Are We Christians Sometimes The Blind Leading The Blind?

By December 3, 2015Articles, Holy Spirit

That question haunts me: “Are we Christians sometimes the blind leading the blind?” I think we can be if we’ve turned our hearts away from the leading of the Holy Spirit of God. If this idea offends you, you should know that I’m stepping on my own toes first. I mean this question specifically in regard to our pneumatology – what we believe, teach, and practice regarding the Holy Spirit. Before I go too far, you should know that the church I grew up in taught cessation – that the work, power, and gifts of the Spirit were specifically and only for the apostles, and are no longer available for today’s Christ-follower. Additionally, I was taught that the only true access we modern day believers have access to the Holy Spirit is through the written words of the Bible.

The doctrine of cessationism is problematic, because it runs counter to what Church Fathers believed, taught, and practiced. Though I grew up thinking that way, I can no longer reconcile these ideas with Jesus’s promise of the Spirit, and the wider context of the New Testament. There is no question about the power about the Bible, the Word of God, but likewise, there should be no question about the power of the Spirit either. The purpose of the giving of both the Spirit and the gifts has not changed. What we read in 1 Corinthians 12-14 are express instructions for the growing church, to be used for the building up of the body, and as a witness to the reality of God’s Spirit being present related to Jesus’s promise that he would be. Even before Christ dies, as he is explaining that he won’t be physically present with them forever, he does promise that the Holy Spirit WILL come and will live inside – make a temple of – those who believe in him and follow him. In this way, God’s presence isn’t confined to one place, one people, one person (Jesus), but instead is present always with those who love God. The thing the people of God had been waiting centuries for came to pass. And it came about in a way that is more personal, more amazing, more useful for the work of his Kingdom than anything God had done before. So, to then say that God basically hit the “mute button” of the Spirit that he sent to speak a very few years later just doesn’t make sense.

Further, when we consider the whole of the New Testament teaching on this subject, all the ways and functions in which the giving of the Spirit is described, we see that God’s plan is to equip people personally, and as a whole body using it’s various parts to bring glory to God. To say, then, that the Spirit doesn’t speak, doesn’t lead or guide personally or corporately, doesn’t attend to us or comfort us personally or corporately simply doesn’t compute. It would be like God providing you with all the equipment you need to go spend a month in the wilderness, but then you don’t take it with you. The outdoorsman who leaves all his gear behind would not only be foolish, but careless as well. Worse, the outdoorsman who convinces himself he doesn’t NEED any gear is just utterly naive.

Fall Path

I am more convinced than I’ve ever been that the nonsense (disunity within and among various churches, lack of compassion for those with whom we might disagree morally or ethically, etc) we see in modern day Christianity is due to either our refusal (because of what we believe) or inability (because we don’t know how) to walk by the Spirit. Galatians 5:16-17 reads, “But I say, walk by the Spirit, and you will not gratify the desires of the flesh. For the desires of the flesh are against the Spirit, and the desires of the Spirit are against the flesh, for these are opposed to each other, to keep you from doing the things you want to do.” Again, I must point at myself first.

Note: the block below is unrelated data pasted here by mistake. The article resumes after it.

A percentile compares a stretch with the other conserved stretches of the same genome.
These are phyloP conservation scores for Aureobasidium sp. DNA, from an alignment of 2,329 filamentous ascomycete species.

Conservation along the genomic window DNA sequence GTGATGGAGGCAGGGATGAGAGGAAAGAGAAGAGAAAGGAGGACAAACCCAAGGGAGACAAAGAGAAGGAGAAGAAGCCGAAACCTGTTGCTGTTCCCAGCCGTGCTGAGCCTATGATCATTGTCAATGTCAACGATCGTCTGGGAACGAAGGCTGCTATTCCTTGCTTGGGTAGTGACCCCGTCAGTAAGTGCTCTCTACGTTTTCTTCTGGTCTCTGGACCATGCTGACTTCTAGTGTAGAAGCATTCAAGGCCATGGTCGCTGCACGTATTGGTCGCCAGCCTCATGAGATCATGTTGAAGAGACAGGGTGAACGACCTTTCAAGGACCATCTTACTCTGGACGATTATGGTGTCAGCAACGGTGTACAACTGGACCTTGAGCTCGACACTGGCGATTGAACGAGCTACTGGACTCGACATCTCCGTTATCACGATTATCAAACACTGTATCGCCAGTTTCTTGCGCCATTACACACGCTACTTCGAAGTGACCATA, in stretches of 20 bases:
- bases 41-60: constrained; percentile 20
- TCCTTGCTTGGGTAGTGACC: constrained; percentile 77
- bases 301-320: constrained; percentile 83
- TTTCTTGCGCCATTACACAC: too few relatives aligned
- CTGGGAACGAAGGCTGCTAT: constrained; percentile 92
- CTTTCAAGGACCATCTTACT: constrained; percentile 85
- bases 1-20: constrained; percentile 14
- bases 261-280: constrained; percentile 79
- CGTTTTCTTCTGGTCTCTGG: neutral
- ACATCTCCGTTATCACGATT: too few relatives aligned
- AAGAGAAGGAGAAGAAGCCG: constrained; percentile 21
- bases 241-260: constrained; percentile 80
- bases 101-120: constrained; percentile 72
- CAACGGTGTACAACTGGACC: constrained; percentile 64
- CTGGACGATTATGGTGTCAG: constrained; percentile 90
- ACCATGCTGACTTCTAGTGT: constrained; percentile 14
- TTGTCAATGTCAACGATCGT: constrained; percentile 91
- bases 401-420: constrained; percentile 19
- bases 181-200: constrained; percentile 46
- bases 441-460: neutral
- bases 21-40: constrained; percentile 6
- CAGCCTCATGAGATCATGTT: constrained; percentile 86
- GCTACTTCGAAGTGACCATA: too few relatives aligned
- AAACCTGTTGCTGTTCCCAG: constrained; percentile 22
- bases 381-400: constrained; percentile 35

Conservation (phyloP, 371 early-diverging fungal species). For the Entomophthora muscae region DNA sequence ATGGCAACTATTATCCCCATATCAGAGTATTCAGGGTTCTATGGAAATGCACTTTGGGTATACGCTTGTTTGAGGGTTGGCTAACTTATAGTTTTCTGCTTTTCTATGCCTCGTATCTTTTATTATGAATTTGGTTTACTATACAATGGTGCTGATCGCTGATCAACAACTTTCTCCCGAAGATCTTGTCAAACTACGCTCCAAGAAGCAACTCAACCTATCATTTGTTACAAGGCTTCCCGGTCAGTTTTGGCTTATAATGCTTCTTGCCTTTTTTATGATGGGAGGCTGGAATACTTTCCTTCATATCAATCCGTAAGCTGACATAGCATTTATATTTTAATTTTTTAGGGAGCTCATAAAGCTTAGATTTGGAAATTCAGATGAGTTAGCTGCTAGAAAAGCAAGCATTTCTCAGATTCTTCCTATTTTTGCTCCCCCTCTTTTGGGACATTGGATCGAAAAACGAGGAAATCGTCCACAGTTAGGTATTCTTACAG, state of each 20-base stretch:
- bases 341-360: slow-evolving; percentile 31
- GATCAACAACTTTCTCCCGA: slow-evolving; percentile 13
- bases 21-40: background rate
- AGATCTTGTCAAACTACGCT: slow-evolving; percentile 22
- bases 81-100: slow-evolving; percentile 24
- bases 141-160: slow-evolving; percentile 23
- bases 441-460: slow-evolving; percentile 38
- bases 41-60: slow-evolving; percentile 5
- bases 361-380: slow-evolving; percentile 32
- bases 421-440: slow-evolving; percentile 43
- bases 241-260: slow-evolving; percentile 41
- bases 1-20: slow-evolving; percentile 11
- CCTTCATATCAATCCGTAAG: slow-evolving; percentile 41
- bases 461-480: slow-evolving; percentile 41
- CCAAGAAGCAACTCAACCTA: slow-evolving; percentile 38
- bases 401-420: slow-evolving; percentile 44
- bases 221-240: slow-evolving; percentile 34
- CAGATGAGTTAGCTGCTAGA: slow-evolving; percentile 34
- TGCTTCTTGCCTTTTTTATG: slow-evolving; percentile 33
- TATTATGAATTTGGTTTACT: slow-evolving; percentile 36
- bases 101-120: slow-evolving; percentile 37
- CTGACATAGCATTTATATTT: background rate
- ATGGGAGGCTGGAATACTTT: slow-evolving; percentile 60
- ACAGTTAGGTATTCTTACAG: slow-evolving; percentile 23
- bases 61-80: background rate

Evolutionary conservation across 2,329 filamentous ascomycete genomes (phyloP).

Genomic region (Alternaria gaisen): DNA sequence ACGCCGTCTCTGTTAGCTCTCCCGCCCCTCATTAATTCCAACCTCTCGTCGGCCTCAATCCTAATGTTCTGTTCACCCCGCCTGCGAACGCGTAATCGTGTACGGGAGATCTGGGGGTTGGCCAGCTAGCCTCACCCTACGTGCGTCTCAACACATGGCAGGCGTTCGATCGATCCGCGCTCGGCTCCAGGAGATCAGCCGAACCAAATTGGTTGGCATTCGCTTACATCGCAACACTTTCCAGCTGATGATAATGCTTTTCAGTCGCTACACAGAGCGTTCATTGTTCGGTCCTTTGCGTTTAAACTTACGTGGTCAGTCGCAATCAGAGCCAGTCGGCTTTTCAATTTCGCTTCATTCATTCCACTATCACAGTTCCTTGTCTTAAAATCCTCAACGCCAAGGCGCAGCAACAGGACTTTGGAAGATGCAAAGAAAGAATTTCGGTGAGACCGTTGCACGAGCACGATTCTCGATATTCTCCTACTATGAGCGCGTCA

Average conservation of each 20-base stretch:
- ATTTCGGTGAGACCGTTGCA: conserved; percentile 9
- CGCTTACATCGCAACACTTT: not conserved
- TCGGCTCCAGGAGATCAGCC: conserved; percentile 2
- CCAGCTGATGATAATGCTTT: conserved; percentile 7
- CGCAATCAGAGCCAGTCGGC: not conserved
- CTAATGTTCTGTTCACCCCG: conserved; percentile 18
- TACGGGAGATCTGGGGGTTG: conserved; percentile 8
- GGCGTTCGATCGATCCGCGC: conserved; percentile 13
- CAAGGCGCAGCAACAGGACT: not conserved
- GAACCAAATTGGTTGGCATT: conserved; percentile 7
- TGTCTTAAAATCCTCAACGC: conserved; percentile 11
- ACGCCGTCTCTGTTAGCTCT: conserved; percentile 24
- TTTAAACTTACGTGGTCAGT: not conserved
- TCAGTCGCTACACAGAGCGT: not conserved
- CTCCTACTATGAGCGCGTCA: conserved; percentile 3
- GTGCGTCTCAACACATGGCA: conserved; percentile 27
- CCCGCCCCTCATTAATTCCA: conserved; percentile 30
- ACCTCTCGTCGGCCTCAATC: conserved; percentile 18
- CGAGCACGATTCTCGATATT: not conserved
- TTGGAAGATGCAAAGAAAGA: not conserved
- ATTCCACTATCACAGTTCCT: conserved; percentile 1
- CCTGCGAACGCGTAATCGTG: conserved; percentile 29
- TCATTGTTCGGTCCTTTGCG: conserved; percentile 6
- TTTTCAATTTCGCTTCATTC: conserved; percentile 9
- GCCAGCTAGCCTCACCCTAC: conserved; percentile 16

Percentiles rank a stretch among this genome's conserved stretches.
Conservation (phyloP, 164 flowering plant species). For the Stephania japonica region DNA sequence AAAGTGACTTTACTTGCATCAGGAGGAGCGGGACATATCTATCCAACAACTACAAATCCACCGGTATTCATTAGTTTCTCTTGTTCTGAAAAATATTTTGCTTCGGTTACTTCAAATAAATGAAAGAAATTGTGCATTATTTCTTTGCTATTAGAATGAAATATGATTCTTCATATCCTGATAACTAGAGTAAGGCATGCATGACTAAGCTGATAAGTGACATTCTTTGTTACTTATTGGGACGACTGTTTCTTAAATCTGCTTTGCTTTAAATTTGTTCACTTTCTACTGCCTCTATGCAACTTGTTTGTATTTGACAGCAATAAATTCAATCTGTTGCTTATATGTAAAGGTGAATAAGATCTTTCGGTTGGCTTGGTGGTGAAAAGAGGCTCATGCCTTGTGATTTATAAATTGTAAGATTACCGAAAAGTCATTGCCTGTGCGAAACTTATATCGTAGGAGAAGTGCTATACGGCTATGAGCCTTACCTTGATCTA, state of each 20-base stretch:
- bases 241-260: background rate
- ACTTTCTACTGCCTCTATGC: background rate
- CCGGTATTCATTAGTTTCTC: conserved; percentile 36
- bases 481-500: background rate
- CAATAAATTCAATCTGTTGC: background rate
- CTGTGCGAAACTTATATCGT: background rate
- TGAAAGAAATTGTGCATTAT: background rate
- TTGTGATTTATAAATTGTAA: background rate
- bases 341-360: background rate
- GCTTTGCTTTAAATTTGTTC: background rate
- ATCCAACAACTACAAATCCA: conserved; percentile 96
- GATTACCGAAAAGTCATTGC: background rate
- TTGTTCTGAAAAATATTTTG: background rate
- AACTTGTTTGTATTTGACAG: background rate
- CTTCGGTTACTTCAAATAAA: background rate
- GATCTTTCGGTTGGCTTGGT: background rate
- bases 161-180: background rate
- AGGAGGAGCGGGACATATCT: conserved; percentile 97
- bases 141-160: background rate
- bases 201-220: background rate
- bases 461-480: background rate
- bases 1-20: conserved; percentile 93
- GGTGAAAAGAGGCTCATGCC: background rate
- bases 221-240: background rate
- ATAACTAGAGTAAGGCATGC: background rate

I cannot mistreat my kids or my wife and at the same time be Spirit-led. Click To Tweet

I cannot judge or gossip or pridefully boast and at the same time be Spirit-led. If I cannot exercise Christ-like love towards those who think or act differently than I think they should, I am not walking by the Spirit. These verses say that my flesh and God’s Spirit inside me are at odds with one another, and that the Spirit is at work in me to keep me from giving in to my flesh.

Most of us are familiar with John 15, where Jesus talks about the fact that he is the vine, and we are the branches. He says specifically, that apart from him, we are capable of nothing, or at least nothing good. So verse 7 strongly recommends that we remain in “the vine” (God’s love demonstrated through Jesus, and the truth of God’s Word). If we do this, Jesus says that the result of this is that we (Christians) will bear good fruit, which will glorify God, and point people towards Jesus (the vine). He goes on to talk about obedience to God, and even persecution, but that we can stand up under any difficulty because our hope and sustenance come from God. And that is true. But it is not a coincidence that the two chapters that sandwich John 15 (John 14 and John 16) are all about Christian identity being in Christ alone, and the giving and work of the Holy Spirit. Throughout both of these chapters Jesus connects obedience, steadfastness, our ability to love as he loves, trust and faith in God, and numerous other things to the giving, constant presence, and ongoing work of the Holy Spirit. Those who would say that God’s Word is the only way that we hear from God are ignoring this context that Jesus is very careful to construct.